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Thomson Spirit Cruise Review by tiernsee: An Arctic Affair


tiernsee
2 Reviews
Member Since 2009
59 Posts

Member Rating

Cabin 5.0
Dining 5.0
Embarkation 3.0
Enrichment Activities 3.0
Entertainment 4.0
Family & Children 5.5
Fitness & Recreation 3.0
Public Rooms 4.0
Rates Not Rated
Service 4.0
Shore Excursions 4.0
Value for Money 4.0

An Arctic Affair

Sail Date: July 2014
Destination: Baltic & Northern Europe
Embarkation: Newcastle (England)

It was my son who decided where we would go on holiday. In 2013 we had gone to Tenerife, he was bored, it was too hot and there was nothing to do. As he will be 18 next year I asked him where he would like to go and in a flash he came back with Spitsbergen. I started researching and it came down to a choice between Thomson and Fred Olsen. In the end I selected Thomson Spirit’s Arctic Affair cruise as Thomson’s were family friendly (kids club essential for my nine year old) and I preferred the itinerary.

One downside of Thomson was the ship leaving from Newcastle, I don’t have any problems per se with the north-east (my Dad was born in Durham) but when you live in the South-West it is a very long journey. We left on the 11th and after a 10 hour horrendous journey finally arrived at the Washington Travelodge for an overnight stop. My family moaned continuously about the fact we hadn’t flown but as I pointed out we’d have had luggage restrictions More and be tied to flight times (they didn’t accept these as valid objections!)

The next day we negotiated the Tyne Tunnel and got to the port only to join a massive queue to drop off the bags. It was hot and sticky and seemed to take ages. Eventually all booked in and finally got on board. Our cabin (4-berth) was on deck 3 (516) – we were impressed, much larger than the cabins we had before on the Island Escape and Ocean Village and it had a kettle. Bags arrived (well apart from one where the label fell off and I had to collect from reception), unpacked and we started exploring. First stop the Lido for some food – we like the informality of buffet eating and the food was varied, hot and you could take as much (or little) as you like. Set sail just after 4pm and was an enjoyable sailaway down the Tyne and out to see – finally around thirty hours from leaving home we were off!

First day was a sea day. Priority (well according to my daughter) was signing up for the kids club. I have to say that the kids club on the ship was the best I have ever come across, whether it was because there were so few children (eight in the 3-11 age range) I don’t know, but Louise, Naomi and Claire who ran it were absolutely brilliant. I really can’t fault it and my daughter loved it and was always upset when she had to miss sessions because we were off the ship.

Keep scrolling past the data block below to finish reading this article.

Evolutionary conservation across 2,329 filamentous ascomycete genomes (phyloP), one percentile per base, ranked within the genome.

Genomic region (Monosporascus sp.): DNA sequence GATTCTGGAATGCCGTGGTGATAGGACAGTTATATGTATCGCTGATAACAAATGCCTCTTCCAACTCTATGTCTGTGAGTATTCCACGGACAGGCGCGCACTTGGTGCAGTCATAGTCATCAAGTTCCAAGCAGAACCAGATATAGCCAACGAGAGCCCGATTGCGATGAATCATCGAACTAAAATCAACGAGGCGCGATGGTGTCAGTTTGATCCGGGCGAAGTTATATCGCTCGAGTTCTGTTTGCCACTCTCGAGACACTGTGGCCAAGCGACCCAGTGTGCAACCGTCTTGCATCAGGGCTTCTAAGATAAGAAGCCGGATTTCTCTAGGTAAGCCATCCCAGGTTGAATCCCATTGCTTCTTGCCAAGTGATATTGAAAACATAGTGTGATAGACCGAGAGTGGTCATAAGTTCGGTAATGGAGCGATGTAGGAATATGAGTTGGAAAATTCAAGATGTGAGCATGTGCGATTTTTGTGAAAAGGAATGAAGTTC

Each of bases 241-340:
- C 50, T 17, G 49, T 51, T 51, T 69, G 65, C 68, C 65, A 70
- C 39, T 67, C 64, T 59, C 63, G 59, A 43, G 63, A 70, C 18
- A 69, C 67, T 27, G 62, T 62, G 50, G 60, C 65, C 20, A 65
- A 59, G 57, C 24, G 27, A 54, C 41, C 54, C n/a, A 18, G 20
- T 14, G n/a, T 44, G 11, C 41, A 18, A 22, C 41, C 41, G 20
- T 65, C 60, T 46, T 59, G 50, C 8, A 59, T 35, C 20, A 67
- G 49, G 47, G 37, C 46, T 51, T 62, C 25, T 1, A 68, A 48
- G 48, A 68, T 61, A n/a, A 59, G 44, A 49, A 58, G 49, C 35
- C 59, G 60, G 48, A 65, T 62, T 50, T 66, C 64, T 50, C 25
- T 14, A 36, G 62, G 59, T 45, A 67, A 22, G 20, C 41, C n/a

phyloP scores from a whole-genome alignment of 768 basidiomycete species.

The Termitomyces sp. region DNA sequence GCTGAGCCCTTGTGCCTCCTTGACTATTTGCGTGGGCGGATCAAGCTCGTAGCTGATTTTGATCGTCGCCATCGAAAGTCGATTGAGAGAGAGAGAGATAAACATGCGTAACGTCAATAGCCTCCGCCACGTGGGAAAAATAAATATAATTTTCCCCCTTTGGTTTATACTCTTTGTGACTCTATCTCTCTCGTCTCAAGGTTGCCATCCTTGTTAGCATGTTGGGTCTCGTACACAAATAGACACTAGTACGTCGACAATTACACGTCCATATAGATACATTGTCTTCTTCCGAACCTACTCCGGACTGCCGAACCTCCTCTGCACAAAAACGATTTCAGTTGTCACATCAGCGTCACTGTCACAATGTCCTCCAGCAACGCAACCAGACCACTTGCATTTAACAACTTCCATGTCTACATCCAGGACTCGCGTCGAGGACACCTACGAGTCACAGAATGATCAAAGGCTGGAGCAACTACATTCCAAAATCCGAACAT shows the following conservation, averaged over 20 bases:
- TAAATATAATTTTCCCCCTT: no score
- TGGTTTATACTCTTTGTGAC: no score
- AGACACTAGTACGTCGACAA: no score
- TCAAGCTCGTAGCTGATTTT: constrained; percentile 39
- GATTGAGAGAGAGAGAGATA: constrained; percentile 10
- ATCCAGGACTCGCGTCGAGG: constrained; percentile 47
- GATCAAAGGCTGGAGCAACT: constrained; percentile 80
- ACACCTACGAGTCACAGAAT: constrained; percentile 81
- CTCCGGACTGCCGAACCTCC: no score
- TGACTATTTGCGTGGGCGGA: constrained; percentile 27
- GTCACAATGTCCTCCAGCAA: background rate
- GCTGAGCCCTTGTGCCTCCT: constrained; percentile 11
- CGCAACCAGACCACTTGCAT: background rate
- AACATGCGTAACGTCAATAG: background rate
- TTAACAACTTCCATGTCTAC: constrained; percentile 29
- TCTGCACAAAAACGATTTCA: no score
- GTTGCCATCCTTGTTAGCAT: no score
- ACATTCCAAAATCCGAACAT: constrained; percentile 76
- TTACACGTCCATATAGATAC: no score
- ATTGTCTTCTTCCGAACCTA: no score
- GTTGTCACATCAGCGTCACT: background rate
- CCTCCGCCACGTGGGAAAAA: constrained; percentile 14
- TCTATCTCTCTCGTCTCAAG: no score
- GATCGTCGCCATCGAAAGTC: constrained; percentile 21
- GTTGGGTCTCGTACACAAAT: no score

Despite the ship being Thomson and designated as family-friendly the majority of cruisers were post-retirement. On the whole this was fine but there were some people who seemed to think the cruise should have been adult-only and were a bit iffy about the presence of children, particularly to the mother of one of the 3 year old. I don’t have any problems with cruise companies running adult-only cruises and in fact I am looking forward to the day when I can go on one, but I do think it is a bit ignorant to complain about the presence of children (who on the whole were out of the way on deck 7 in the club) on a family cruise!

Our first stop was Geiranger. This was the only tender we had as there were two other ships in port. Geiranger is not a large place and with three cruise ships it was very busy. I had thought about an excursion but in the end decided we would do the waterfall hike up the fjord centre, which we did and was very enjoyable. Beautiful scenic views over the Geirangerfjord. The sailaway to classical music down the fjord past the seven sisters and suter waterfalls was magnificent.

There was then another day at sea, son was incredibly cross at being woken up at 10 am by Richard (Cruise Director) being piped into the cabin telling him to save water and reuse towels. The entertainment team did do a good job, not the best ones I have seen but the shows they did were good, particularly enjoyed the songs from the movies show.

Next stop was Tromso, had done my homework for this port and knew we could get to the Planetarium on our own so we didn’t do the ship’s excursion but shuttled into town first for a walk around and to see the Arctic Cathedral then back and to the planetarium for the northern lights show. For all four of us to do the Thomson excursion it would have cost £124 a family ticket to the planetarium including the show was £25. We then were able to stay and go around the science centre which was excellent and very interactive and we only left when the centre shut for the night.

After Tromso it was Honningsvag. Had wondered about the North Cape Tour but didn’t sound as though it would enthuse the children, then, on google found the Artico ice bar and decided we would do this. Really great, ponchos on and into a room completely made of ice, even the glasses were, daughter loved it as it reminded her of her favourite film, Frozen. Crawling into the igloo was fun but I don’t think I’d like to live in one! Also went into the museum which gave a good overview of the region and particularly the significance during the war and the role of the heroic dog, Bamse. A definite favourite stop.

Another day at sea and we started the northwards journey to Svalbard. Lots of whales and dolphins en route, beautiful still water and apart from the odd cloud bank good visibility.